Barter is often perceived as something that preceded money and is no longer relevant. But bartering still occurs, even among large enterprises in developed countries, which commonly exchange goods and services such as advertising and travel. This paper offers a review of posited motives for interorganizational barter; it further investigates which motives are relevant predominantly for developing (and possibly transition) economies and which motives also appear in developed countries. Barter in developing countries may be motivated by limited access to hard currency, as well as to decrease cash holdings, which minimizes the threat of extortion by organized crime syndicates and increases the probability that tax authorities accept non-cash payments. Furthermore, bartering may be used to decrease tax burdens, repatriate capital, deal with undervalued or overvalued domestic currency, circumvent the effects of inflation, or disguise dumping, in both developing and developed economies. Better reasons would include cash retention, a decreased need for bank loans, creation of goodwill, access to new markets, reductions of excess inventory, or increased production.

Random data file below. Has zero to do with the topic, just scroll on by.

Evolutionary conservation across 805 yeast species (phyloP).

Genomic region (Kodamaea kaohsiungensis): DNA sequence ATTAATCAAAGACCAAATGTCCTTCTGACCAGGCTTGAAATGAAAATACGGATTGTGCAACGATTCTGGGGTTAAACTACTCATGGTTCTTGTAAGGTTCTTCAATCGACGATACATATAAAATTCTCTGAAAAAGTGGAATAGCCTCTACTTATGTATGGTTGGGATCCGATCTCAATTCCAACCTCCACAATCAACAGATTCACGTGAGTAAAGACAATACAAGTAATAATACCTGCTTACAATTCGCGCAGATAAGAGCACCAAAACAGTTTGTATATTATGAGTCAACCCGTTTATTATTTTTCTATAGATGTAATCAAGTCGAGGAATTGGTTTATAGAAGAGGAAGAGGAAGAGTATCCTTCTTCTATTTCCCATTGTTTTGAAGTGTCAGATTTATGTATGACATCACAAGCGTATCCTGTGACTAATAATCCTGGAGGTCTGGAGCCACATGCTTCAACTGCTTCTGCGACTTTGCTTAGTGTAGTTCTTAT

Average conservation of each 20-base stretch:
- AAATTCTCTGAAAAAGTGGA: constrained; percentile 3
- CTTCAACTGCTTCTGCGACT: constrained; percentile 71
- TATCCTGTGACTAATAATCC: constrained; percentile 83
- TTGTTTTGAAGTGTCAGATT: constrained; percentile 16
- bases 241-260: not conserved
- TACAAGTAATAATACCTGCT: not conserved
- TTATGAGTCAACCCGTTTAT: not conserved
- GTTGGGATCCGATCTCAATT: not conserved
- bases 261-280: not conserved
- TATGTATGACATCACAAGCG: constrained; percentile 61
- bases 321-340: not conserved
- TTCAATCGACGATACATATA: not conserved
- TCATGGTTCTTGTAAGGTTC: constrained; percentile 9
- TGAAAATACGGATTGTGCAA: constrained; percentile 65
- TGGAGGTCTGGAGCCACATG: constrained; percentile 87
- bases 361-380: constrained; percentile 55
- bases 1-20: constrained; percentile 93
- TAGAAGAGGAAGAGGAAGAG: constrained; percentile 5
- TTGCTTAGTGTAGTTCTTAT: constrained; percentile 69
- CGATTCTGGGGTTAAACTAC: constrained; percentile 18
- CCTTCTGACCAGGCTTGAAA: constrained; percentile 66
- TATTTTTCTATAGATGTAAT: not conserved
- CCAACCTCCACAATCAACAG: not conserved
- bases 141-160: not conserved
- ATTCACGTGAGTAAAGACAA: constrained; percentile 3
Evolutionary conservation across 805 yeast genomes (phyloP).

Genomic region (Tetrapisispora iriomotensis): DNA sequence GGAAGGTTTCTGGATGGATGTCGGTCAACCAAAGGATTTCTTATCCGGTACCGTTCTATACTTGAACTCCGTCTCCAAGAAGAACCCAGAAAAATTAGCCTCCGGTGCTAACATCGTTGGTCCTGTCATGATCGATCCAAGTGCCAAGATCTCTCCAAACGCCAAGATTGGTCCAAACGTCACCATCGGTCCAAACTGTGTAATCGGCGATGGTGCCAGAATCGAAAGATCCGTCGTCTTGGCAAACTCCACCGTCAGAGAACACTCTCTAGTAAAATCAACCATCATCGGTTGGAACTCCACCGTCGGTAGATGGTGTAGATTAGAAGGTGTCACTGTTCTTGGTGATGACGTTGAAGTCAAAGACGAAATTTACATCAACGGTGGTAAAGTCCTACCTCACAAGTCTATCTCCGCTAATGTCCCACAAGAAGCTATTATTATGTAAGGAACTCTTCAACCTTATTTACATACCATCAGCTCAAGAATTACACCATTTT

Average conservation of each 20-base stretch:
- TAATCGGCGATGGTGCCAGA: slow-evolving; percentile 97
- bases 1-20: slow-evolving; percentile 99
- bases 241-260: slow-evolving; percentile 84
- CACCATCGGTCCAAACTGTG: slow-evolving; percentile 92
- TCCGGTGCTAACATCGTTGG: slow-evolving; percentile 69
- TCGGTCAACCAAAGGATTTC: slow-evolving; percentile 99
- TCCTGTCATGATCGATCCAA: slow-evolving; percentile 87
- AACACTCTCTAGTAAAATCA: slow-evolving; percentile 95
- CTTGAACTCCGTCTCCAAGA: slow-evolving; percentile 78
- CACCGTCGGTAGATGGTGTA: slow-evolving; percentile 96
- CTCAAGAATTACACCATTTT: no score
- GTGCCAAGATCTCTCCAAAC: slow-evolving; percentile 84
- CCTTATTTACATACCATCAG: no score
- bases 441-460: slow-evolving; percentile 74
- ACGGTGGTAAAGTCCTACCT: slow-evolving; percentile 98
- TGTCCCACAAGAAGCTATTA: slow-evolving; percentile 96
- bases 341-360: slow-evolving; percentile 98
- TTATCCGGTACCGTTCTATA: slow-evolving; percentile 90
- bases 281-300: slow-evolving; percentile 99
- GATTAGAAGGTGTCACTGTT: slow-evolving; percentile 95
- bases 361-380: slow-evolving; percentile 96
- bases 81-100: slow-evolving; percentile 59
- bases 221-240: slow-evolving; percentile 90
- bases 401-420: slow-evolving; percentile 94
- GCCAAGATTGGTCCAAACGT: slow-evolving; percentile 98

Advances in Economics, Risk Management, Political and Law Science: Proceedings of the 1st Wseas International Conference on Economics, Political and Law Science (epls '12), Proceedings of the 1st Wseas International Conference on Risk Management, Assessment and Mitigation (rima '12), 2012, p. 125-129
Barter; Developing Economies; Transition Economies; Developed Economies
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1st International Conference on Economics, Political and Law Science (EPLS ’12), 2012